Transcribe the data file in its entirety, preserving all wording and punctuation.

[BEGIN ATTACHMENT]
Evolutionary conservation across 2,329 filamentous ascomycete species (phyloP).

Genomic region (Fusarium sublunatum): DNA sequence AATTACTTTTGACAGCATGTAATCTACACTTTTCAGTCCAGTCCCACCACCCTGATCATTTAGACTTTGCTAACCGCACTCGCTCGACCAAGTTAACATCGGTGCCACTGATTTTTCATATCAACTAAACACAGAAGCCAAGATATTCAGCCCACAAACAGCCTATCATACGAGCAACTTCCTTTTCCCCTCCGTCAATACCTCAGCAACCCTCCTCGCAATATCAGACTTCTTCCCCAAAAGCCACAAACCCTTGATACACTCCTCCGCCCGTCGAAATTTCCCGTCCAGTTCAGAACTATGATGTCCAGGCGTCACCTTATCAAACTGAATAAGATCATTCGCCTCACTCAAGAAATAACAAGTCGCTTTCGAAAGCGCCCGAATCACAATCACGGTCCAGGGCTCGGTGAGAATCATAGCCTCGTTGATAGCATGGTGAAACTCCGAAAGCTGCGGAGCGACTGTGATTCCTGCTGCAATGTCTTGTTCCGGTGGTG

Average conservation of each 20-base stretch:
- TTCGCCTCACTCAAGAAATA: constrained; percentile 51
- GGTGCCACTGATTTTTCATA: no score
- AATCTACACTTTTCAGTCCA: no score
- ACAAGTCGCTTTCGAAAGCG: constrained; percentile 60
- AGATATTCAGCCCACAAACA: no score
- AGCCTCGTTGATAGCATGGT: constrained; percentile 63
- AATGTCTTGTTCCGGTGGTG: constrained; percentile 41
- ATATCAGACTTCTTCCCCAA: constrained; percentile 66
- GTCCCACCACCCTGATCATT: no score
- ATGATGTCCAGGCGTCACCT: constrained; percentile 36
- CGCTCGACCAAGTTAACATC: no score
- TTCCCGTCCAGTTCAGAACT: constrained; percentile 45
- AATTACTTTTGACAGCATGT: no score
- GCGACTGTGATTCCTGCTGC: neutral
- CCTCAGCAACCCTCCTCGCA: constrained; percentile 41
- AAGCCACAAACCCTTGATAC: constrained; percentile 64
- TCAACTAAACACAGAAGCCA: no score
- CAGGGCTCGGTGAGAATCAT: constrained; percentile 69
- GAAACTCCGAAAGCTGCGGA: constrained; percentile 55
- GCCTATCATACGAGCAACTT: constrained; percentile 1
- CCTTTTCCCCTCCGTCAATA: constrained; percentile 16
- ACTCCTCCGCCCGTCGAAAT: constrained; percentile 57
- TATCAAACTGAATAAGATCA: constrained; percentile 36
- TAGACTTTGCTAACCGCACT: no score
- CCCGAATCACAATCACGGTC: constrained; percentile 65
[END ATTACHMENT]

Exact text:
Evolutionary conservation across 2,329 filamentous ascomycete species (phyloP).

Genomic region (Fusarium sublunatum): DNA sequence AATTACTTTTGACAGCATGTAATCTACACTTTTCAGTCCAGTCCCACCACCCTGATCATTTAGACTTTGCTAACCGCACTCGCTCGACCAAGTTAACATCGGTGCCACTGATTTTTCATATCAACTAAACACAGAAGCCAAGATATTCAGCCCACAAACAGCCTATCATACGAGCAACTTCCTTTTCCCCTCCGTCAATACCTCAGCAACCCTCCTCGCAATATCAGACTTCTTCCCCAAAAGCCACAAACCCTTGATACACTCCTCCGCCCGTCGAAATTTCCCGTCCAGTTCAGAACTATGATGTCCAGGCGTCACCTTATCAAACTGAATAAGATCATTCGCCTCACTCAAGAAATAACAAGTCGCTTTCGAAAGCGCCCGAATCACAATCACGGTCCAGGGCTCGGTGAGAATCATAGCCTCGTTGATAGCATGGTGAAACTCCGAAAGCTGCGGAGCGACTGTGATTCCTGCTGCAATGTCTTGTTCCGGTGGTG

Average conservation of each 20-base stretch:
- TTCGCCTCACTCAAGAAATA: constrained; percentile 51
- GGTGCCACTGATTTTTCATA: no score
- AATCTACACTTTTCAGTCCA: no score
- ACAAGTCGCTTTCGAAAGCG: constrained; percentile 60
- AGATATTCAGCCCACAAACA: no score
- AGCCTCGTTGATAGCATGGT: constrained; percentile 63
- AATGTCTTGTTCCGGTGGTG: constrained; percentile 41
- ATATCAGACTTCTTCCCCAA: constrained; percentile 66
- GTCCCACCACCCTGATCATT: no score
- ATGATGTCCAGGCGTCACCT: constrained; percentile 36
- CGCTCGACCAAGTTAACATC: no score
- TTCCCGTCCAGTTCAGAACT: constrained; percentile 45
- AATTACTTTTGACAGCATGT: no score
- GCGACTGTGATTCCTGCTGC: neutral
- CCTCAGCAACCCTCCTCGCA: constrained; percentile 41
- AAGCCACAAACCCTTGATAC: constrained; percentile 64
- TCAACTAAACACAGAAGCCA: no score
- CAGGGCTCGGTGAGAATCAT: constrained; percentile 69
- GAAACTCCGAAAGCTGCGGA: constrained; percentile 55
- GCCTATCATACGAGCAACTT: constrained; percentile 1
- CCTTTTCCCCTCCGTCAATA: constrained; percentile 16
- ACTCCTCCGCCCGTCGAAAT: constrained; percentile 57
- TATCAAACTGAATAAGATCA: constrained; percentile 36
- TAGACTTTGCTAACCGCACT: no score
- CCCGAATCACAATCACGGTC: constrained; percentile 65